When the second half resumed Chelsea resumed their dominance.  The team were playing some of their best football and were doing everything but scoring.  Rather than run out, Portsmouth’s luck appeared to have increased as they were awarded a penalty with 10 minutes gone.  In all honesty, there was nothing lucky about the decision as substitute Juliano Belletti scythed down Boateng as he raced into the box.

Boateng raised himself up to take the penalty as well as the responsibility of realising the hopes of every Pompey fan watching.  The resulting effort was poorly struck however, and his scuffed shot met the legs of Cech who once again kept the ball out to keep Chelsea in a game that, despite their dominance could have seen them behind.

Like Portsmouth’s chance in the first half, the penalty save jolted Chelsea into action.  A free kick was awarded to the Londoners just to the left of the Pompey area, roughly 25 yards from goal.  Drogba had already been denied twice by post and crossbar and he was desperate to see his third attempt go in.  There was nothing James could do about this attempt and Drogba struck with both pace and precision, side footing it perfectly to James’ left.  The post only aided the ball nestling in the back of the net and Drogba’s fine goal scoring form at Wembley continued.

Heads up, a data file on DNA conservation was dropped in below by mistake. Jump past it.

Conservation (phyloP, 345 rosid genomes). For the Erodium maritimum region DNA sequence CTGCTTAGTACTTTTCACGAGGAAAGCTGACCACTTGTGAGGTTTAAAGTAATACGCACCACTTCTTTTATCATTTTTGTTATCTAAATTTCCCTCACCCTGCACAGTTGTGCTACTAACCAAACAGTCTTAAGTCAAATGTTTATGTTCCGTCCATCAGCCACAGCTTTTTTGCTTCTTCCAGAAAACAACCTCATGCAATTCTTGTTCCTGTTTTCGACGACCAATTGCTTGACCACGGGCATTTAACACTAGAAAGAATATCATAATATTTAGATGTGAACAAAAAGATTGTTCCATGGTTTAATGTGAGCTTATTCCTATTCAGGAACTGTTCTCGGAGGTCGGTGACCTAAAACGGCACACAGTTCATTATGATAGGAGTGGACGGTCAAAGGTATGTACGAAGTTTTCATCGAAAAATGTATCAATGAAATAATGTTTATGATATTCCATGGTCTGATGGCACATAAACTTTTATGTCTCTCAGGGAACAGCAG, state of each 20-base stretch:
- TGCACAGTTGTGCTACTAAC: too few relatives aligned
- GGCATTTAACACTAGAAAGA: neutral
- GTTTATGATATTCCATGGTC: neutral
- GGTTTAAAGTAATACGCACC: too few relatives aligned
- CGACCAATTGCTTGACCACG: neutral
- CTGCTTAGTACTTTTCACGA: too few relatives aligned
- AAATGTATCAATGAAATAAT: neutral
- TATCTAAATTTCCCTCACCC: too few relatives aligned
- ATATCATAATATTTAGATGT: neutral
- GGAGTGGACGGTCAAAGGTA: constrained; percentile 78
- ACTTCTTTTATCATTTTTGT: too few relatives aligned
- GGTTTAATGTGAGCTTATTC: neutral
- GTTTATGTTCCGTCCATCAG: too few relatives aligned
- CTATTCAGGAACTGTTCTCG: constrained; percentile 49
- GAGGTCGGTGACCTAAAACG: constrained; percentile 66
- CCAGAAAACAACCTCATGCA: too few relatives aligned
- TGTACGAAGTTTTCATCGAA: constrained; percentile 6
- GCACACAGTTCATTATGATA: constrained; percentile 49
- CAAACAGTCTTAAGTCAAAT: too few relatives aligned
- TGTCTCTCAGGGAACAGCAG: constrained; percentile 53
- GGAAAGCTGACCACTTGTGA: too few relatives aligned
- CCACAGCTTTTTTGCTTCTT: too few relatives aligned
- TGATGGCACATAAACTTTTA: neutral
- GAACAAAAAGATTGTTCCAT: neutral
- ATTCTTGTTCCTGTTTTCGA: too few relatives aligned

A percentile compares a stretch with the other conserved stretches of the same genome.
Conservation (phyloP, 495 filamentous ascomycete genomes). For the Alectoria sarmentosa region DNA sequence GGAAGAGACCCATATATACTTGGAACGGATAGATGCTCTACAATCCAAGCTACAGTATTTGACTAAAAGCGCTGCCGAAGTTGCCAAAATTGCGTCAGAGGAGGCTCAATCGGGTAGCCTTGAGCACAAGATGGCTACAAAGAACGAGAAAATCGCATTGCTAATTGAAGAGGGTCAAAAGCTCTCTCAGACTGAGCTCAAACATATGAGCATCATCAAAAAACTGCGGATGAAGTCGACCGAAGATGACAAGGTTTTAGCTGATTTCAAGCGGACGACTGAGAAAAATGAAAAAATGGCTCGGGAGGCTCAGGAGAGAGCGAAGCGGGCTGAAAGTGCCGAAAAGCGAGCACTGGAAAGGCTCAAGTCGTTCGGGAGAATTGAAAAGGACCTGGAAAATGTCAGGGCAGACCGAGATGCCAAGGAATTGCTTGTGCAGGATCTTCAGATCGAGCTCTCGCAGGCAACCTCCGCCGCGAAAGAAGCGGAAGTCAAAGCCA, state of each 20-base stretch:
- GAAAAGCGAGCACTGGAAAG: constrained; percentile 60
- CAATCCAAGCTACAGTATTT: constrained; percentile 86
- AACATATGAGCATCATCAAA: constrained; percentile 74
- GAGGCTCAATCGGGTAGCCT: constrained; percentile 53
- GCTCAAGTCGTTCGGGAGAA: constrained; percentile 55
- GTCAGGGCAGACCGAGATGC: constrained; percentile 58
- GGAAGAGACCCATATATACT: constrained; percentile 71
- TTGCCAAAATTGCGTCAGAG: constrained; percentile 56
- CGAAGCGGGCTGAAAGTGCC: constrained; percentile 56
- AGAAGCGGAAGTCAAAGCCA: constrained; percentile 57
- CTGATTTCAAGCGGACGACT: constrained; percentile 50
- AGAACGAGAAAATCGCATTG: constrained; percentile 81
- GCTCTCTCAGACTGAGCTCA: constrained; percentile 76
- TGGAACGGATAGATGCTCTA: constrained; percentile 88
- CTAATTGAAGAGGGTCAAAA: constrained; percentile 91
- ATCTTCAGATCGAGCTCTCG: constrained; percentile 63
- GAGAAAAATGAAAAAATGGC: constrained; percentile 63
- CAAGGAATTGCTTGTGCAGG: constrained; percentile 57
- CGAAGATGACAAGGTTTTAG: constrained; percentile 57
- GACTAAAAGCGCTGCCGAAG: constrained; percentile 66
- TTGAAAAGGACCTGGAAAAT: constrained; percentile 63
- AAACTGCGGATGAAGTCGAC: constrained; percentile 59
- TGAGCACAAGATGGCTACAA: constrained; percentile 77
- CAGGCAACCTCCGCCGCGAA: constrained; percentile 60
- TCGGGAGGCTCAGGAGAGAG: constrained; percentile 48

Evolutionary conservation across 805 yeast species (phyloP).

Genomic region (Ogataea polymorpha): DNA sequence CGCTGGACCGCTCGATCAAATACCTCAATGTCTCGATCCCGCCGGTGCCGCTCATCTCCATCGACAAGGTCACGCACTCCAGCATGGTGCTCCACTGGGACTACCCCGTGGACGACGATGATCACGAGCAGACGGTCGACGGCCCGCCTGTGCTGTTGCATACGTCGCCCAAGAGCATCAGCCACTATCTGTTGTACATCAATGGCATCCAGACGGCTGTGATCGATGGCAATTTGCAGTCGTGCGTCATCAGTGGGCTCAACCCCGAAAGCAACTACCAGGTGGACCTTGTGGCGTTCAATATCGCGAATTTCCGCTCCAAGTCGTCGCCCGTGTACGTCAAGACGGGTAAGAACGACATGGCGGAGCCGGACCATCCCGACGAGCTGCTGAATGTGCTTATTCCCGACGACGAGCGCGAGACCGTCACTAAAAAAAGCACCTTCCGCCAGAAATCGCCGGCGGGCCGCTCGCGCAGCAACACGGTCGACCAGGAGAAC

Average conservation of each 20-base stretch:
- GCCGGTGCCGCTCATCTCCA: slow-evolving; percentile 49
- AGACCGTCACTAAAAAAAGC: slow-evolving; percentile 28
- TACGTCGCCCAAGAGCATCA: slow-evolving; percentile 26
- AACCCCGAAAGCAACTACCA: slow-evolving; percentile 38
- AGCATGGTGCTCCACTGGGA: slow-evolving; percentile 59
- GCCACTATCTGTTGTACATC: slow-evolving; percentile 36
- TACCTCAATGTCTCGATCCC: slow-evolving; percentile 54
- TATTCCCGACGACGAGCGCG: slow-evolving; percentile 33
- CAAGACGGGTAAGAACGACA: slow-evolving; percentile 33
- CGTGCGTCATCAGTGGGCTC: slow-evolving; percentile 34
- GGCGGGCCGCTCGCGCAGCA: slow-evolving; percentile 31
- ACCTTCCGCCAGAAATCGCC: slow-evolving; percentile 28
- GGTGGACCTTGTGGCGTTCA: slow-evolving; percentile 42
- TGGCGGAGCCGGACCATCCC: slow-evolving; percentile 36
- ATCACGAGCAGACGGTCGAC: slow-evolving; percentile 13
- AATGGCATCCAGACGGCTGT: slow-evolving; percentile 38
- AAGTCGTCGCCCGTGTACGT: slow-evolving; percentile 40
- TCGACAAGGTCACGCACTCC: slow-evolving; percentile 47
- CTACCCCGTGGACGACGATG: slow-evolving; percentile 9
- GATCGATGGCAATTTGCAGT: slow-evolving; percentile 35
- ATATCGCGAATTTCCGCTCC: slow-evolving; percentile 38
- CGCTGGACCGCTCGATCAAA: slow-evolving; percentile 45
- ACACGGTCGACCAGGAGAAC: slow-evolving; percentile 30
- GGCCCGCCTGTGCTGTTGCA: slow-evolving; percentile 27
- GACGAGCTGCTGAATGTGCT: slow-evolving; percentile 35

Chelsea had a penalty of their own in the dying minutes of the game, after seeing off a struggling Portsmouth team who looked out of ideas.  Lampard should have made the scoreline look a fairer reflection on the game’s proceedings, however the man usually so clinical from 12 yards spurred the opportunity, dragging his shot just wide.

Chris Foy blew his whistle to the sound of ecstatic Chelsea fans who had just witnessed their club’s first ever league and cup double.  Far from languishing in the memories of their last manager to bring them success, Ancelotti achieved a feat that has banished talk of ‘the Special One’, forever writing himself into the club’s history books.  If Mourinho’s achievements were special, then Ancelotti in his first season in charge has brought success simply out of this world.